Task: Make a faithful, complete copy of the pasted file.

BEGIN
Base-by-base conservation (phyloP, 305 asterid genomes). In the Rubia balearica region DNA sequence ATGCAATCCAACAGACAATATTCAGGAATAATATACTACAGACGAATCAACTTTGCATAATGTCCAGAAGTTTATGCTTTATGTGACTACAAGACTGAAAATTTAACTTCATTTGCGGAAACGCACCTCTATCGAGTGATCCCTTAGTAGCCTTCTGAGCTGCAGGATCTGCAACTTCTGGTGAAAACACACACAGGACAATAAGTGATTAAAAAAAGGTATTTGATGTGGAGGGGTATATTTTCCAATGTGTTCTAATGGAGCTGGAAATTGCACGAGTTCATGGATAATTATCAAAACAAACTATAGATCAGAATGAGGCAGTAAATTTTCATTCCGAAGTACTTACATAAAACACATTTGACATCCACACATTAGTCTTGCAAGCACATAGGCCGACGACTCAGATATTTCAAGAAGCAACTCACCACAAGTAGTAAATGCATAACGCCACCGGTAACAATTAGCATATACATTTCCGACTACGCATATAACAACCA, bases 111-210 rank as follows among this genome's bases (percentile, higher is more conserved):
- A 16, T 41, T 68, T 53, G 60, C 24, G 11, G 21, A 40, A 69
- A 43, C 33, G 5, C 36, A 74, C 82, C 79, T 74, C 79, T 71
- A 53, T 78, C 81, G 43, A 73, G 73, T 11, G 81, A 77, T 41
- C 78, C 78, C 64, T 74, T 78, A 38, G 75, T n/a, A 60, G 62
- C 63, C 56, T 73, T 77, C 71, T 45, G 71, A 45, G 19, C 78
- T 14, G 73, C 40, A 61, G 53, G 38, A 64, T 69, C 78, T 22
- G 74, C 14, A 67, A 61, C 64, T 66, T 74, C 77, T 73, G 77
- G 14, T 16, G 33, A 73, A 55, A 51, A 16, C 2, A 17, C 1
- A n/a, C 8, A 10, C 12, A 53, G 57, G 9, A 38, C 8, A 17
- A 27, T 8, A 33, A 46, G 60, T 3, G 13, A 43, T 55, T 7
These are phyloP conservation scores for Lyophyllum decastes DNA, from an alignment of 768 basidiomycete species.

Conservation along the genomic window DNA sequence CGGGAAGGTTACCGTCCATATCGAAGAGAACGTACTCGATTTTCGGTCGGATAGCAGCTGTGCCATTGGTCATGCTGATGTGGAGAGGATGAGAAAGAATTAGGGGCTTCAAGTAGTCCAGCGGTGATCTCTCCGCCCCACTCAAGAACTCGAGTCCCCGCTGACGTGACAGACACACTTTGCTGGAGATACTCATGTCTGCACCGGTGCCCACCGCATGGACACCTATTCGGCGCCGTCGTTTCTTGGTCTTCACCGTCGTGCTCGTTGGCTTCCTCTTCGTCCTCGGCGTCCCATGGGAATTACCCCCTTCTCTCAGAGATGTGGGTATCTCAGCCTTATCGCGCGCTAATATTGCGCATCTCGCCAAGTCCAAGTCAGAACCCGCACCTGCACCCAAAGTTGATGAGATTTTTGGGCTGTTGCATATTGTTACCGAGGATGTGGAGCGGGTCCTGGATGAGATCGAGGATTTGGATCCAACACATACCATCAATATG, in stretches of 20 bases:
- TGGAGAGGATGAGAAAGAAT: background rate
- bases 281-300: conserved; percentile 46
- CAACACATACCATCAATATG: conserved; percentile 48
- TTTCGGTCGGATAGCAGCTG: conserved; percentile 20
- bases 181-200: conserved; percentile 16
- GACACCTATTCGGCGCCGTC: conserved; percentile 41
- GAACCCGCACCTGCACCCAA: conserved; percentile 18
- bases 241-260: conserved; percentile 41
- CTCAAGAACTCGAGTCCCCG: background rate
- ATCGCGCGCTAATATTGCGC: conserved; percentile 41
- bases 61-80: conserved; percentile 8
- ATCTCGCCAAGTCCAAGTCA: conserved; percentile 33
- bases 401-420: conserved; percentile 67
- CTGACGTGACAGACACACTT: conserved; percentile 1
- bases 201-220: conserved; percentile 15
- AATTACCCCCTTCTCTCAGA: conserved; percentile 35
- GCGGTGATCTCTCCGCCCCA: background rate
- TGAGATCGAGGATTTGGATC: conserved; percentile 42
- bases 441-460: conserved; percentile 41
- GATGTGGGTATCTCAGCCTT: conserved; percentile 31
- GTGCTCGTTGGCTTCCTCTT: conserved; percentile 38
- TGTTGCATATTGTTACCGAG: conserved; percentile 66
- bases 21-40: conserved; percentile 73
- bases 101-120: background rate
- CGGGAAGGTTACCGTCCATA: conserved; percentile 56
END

Base-by-base conservation (phyloP, 305 asterid genomes). In the Rubia balearica region DNA sequence ATGCAATCCAACAGACAATATTCAGGAATAATATACTACAGACGAATCAACTTTGCATAATGTCCAGAAGTTTATGCTTTATGTGACTACAAGACTGAAAATTTAACTTCATTTGCGGAAACGCACCTCTATCGAGTGATCCCTTAGTAGCCTTCTGAGCTGCAGGATCTGCAACTTCTGGTGAAAACACACACAGGACAATAAGTGATTAAAAAAAGGTATTTGATGTGGAGGGGTATATTTTCCAATGTGTTCTAATGGAGCTGGAAATTGCACGAGTTCATGGATAATTATCAAAACAAACTATAGATCAGAATGAGGCAGTAAATTTTCATTCCGAAGTACTTACATAAAACACATTTGACATCCACACATTAGTCTTGCAAGCACATAGGCCGACGACTCAGATATTTCAAGAAGCAACTCACCACAAGTAGTAAATGCATAACGCCACCGGTAACAATTAGCATATACATTTCCGACTACGCATATAACAACCA, bases 111-210 rank as follows among this genome's bases (percentile, higher is more conserved):
- A 16, T 41, T 68, T 53, G 60, C 24, G 11, G 21, A 40, A 69
- A 43, C 33, G 5, C 36, A 74, C 82, C 79, T 74, C 79, T 71
- A 53, T 78, C 81, G 43, A 73, G 73, T 11, G 81, A 77, T 41
- C 78, C 78, C 64, T 74, T 78, A 38, G 75, T n/a, A 60, G 62
- C 63, C 56, T 73, T 77, C 71, T 45, G 71, A 45, G 19, C 78
- T 14, G 73, C 40, A 61, G 53, G 38, A 64, T 69, C 78, T 22
- G 74, C 14, A 67, A 61, C 64, T 66, T 74, C 77, T 73, G 77
- G 14, T 16, G 33, A 73, A 55, A 51, A 16, C 2, A 17, C 1
- A n/a, C 8, A 10, C 12, A 53, G 57, G 9, A 38, C 8, A 17
- A 27, T 8, A 33, A 46, G 60, T 3, G 13, A 43, T 55, T 7
These are phyloP conservation scores for Lyophyllum decastes DNA, from an alignment of 768 basidiomycete species.

Conservation along the genomic window DNA sequence CGGGAAGGTTACCGTCCATATCGAAGAGAACGTACTCGATTTTCGGTCGGATAGCAGCTGTGCCATTGGTCATGCTGATGTGGAGAGGATGAGAAAGAATTAGGGGCTTCAAGTAGTCCAGCGGTGATCTCTCCGCCCCACTCAAGAACTCGAGTCCCCGCTGACGTGACAGACACACTTTGCTGGAGATACTCATGTCTGCACCGGTGCCCACCGCATGGACACCTATTCGGCGCCGTCGTTTCTTGGTCTTCACCGTCGTGCTCGTTGGCTTCCTCTTCGTCCTCGGCGTCCCATGGGAATTACCCCCTTCTCTCAGAGATGTGGGTATCTCAGCCTTATCGCGCGCTAATATTGCGCATCTCGCCAAGTCCAAGTCAGAACCCGCACCTGCACCCAAAGTTGATGAGATTTTTGGGCTGTTGCATATTGTTACCGAGGATGTGGAGCGGGTCCTGGATGAGATCGAGGATTTGGATCCAACACATACCATCAATATG, in stretches of 20 bases:
- TGGAGAGGATGAGAAAGAAT: background rate
- bases 281-300: conserved; percentile 46
- CAACACATACCATCAATATG: conserved; percentile 48
- TTTCGGTCGGATAGCAGCTG: conserved; percentile 20
- bases 181-200: conserved; percentile 16
- GACACCTATTCGGCGCCGTC: conserved; percentile 41
- GAACCCGCACCTGCACCCAA: conserved; percentile 18
- bases 241-260: conserved; percentile 41
- CTCAAGAACTCGAGTCCCCG: background rate
- ATCGCGCGCTAATATTGCGC: conserved; percentile 41
- bases 61-80: conserved; percentile 8
- ATCTCGCCAAGTCCAAGTCA: conserved; percentile 33
- bases 401-420: conserved; percentile 67
- CTGACGTGACAGACACACTT: conserved; percentile 1
- bases 201-220: conserved; percentile 15
- AATTACCCCCTTCTCTCAGA: conserved; percentile 35
- GCGGTGATCTCTCCGCCCCA: background rate
- TGAGATCGAGGATTTGGATC: conserved; percentile 42
- bases 441-460: conserved; percentile 41
- GATGTGGGTATCTCAGCCTT: conserved; percentile 31
- GTGCTCGTTGGCTTCCTCTT: conserved; percentile 38
- TGTTGCATATTGTTACCGAG: conserved; percentile 66
- bases 21-40: conserved; percentile 73
- bases 101-120: background rate
- CGGGAAGGTTACCGTCCATA: conserved; percentile 56